How To Built Community To Influence Elections

Read this book to improve your civic engagement and create a more meaningful neighborhood.

Eitan Hersh is an associate professor of political science at Tufts University. In his latest book “Politics Is For Power – How to Move Beyond Political Hobbyism, Take Action, and Make Real Change” he decries the virtue signaling that is political hobbyism on social media and makes a case for grassroots politics. 

Political hobbyism can be identified as short-lived, current affair commentary on social media that results in no real-world change. It delivers a feeling of participation. We all have done it to some extent. Yet, Hersh finds, especially the political left fails to recognize that real political change is driven by a few selected local leaders who listen to the needs of a community. Consistent in-person community outreach builds a stronger community that is rather aligned than divided on overarching, public policy programs. 

“Political hobbyism is to public affairs what watching SportsCenter is to playing football.”

Source: College-Educated Voters Are Ruining American Politics by Eitan Hersh

Among the many well-told stories in this book, Hersh offers a prominent example of Starbucks founder Howard Schultz. For a brief moment in the 2020 U.S. Presidential Elections Schultz entertained an independent bid for the highest position in this country. Remember, Starbucks was built over decades of carefully choosing product ingredients, the ambiance of its stores, and hiring local leaders to represent its brand. It was a slow expansion from Seattle to the greater Pacific Northwest and year by year to more States across the United States. But when it came to his own campaign bid, Schultz seemingly forgot his patient business acumen but threw endless money at cable news and talk shows to make his case in less than eighteen months. Obviously, from the outside and in hindsight, this approach reeks of failure when it took years to build the Starbucks brand nationwide. Why would he seriously believe to reach the same market plurality in the political domain in just eighteen months? Because politics were only a hobby to Howard Schultz.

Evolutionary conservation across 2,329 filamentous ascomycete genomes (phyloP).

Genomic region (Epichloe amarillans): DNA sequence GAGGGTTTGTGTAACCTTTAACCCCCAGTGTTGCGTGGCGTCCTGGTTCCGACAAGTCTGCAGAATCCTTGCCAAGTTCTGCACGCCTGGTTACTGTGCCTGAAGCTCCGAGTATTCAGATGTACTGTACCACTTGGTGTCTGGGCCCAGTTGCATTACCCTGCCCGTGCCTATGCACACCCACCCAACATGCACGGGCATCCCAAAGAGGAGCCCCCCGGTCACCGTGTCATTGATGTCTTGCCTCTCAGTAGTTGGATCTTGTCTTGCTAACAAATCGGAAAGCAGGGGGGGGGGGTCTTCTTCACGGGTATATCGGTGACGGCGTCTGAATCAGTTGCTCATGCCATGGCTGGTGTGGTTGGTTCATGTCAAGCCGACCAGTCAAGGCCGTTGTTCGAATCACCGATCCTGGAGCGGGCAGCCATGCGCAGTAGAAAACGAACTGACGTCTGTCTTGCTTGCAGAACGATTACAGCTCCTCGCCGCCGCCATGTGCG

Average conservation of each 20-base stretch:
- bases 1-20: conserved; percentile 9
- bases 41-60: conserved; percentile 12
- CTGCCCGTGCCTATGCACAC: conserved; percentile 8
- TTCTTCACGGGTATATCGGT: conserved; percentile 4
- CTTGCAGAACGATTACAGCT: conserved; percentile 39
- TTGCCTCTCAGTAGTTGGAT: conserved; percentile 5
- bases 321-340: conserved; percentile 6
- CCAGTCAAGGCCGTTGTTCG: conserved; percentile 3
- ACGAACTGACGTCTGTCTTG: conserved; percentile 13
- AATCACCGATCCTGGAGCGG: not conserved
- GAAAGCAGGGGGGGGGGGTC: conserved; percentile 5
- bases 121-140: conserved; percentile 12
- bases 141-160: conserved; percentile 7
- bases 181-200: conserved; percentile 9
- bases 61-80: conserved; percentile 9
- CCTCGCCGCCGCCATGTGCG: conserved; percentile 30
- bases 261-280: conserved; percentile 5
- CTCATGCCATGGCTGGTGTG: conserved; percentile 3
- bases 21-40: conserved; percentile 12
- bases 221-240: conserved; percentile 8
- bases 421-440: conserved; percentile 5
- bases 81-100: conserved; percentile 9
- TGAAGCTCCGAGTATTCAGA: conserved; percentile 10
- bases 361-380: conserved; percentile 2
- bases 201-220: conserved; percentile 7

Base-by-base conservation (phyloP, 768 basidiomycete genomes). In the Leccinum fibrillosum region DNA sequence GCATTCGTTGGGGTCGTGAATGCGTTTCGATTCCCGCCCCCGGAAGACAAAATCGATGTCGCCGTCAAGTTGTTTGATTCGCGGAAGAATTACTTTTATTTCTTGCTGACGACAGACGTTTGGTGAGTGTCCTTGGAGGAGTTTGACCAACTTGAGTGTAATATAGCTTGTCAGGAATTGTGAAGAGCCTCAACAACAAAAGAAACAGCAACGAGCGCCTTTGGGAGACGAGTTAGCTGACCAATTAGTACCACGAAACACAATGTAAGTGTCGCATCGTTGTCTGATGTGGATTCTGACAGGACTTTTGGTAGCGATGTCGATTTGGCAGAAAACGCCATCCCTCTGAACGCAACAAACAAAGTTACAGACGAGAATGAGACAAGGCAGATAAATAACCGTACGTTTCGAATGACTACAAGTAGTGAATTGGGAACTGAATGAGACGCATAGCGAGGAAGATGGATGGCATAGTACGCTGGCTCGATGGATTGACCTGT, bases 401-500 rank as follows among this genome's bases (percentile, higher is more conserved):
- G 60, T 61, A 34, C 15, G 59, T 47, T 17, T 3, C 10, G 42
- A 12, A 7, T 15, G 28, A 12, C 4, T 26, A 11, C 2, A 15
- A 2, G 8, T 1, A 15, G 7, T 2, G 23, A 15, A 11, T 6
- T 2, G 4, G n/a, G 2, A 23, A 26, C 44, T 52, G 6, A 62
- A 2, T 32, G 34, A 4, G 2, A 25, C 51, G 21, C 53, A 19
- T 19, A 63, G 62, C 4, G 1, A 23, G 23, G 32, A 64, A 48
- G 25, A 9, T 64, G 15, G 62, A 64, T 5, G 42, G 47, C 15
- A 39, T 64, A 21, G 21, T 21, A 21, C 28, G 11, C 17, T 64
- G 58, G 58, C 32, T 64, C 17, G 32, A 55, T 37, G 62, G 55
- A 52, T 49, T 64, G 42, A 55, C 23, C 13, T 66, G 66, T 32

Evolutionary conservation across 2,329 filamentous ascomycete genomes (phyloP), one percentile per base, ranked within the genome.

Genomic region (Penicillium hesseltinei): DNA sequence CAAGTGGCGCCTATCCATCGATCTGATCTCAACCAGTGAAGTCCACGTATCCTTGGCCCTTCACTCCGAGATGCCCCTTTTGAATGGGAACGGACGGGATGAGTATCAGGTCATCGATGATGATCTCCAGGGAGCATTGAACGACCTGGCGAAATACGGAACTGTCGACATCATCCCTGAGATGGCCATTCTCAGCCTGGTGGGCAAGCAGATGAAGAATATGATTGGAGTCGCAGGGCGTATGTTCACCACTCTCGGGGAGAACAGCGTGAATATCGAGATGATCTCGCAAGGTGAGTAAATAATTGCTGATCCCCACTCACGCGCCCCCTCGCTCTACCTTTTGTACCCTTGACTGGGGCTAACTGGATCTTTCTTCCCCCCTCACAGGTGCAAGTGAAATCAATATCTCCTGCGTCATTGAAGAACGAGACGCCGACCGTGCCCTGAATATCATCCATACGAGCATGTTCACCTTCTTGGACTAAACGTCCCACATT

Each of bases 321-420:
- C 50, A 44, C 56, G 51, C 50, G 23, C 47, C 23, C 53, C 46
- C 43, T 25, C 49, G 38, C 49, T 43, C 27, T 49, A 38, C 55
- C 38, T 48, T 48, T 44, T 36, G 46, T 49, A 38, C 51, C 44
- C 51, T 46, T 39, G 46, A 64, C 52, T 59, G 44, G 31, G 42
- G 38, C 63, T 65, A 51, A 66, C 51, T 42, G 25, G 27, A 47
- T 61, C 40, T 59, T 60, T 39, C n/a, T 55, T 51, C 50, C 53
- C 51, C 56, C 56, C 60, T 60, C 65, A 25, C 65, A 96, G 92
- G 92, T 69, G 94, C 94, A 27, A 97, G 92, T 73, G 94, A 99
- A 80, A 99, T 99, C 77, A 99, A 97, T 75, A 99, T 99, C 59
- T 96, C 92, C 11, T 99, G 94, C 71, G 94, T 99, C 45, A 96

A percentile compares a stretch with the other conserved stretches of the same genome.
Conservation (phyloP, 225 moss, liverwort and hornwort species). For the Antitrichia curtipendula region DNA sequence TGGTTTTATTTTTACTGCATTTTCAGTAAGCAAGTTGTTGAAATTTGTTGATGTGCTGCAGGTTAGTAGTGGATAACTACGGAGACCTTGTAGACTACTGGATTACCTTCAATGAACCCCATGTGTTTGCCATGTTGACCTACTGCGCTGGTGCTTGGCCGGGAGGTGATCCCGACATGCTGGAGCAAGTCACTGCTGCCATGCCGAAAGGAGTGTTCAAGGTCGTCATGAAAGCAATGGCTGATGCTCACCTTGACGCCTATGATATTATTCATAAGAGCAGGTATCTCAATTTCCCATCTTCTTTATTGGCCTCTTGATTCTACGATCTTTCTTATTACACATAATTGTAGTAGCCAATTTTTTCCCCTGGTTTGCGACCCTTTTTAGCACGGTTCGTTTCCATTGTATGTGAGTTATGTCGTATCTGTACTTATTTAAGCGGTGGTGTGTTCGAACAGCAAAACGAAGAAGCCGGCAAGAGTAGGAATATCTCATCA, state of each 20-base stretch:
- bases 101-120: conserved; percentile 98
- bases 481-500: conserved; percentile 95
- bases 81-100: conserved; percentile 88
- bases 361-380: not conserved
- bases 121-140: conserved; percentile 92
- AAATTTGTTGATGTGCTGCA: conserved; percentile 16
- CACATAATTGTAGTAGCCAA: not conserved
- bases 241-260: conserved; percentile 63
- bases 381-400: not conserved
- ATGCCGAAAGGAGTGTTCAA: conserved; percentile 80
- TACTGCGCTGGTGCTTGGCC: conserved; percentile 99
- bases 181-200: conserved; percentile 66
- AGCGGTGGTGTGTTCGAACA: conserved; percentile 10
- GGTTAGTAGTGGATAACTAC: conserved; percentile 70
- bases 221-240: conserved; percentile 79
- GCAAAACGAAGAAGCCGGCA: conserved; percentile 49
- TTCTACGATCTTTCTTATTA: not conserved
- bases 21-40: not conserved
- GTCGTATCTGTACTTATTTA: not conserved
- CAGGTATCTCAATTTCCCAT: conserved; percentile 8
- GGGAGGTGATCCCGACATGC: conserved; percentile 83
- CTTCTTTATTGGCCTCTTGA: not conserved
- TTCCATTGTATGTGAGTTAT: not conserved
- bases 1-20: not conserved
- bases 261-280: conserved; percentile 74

“Politics Is For Power” is appropriate for community leaders, new and seasoned neighbors, social justice warriors and keyboard cowboys, and anybody really interested in improving civic engagement in their community. Personally, I loved the idea of using political donations instead of buying political ads to rather spend it on support for local community organizers who engage in face-to-face conversations with the local community and actually listen. Crafting impactful, social and economic policies is an arduous process that can only succeed if all voices of society have been heard. Furthermore, Hersh created captivating storylines condensed and spread across each chapter, which really brings home his point about taking action requires getting out the door, talking to your neighbors, and listen. 

Lastly, if you’re still reading, I feel it’s necessary to call out editorial ingenuity when it is due: this book has 217 pages, 22 chapters, and encompasses 5 parts. Each page is formatted for the reader’s pleasure. Chapters are comprehensive yet not longer than a commute to work would be. And its parts really provide a structure around the argument that highlights the thoughtful content of the book. Kudos, Simon & Schuster!

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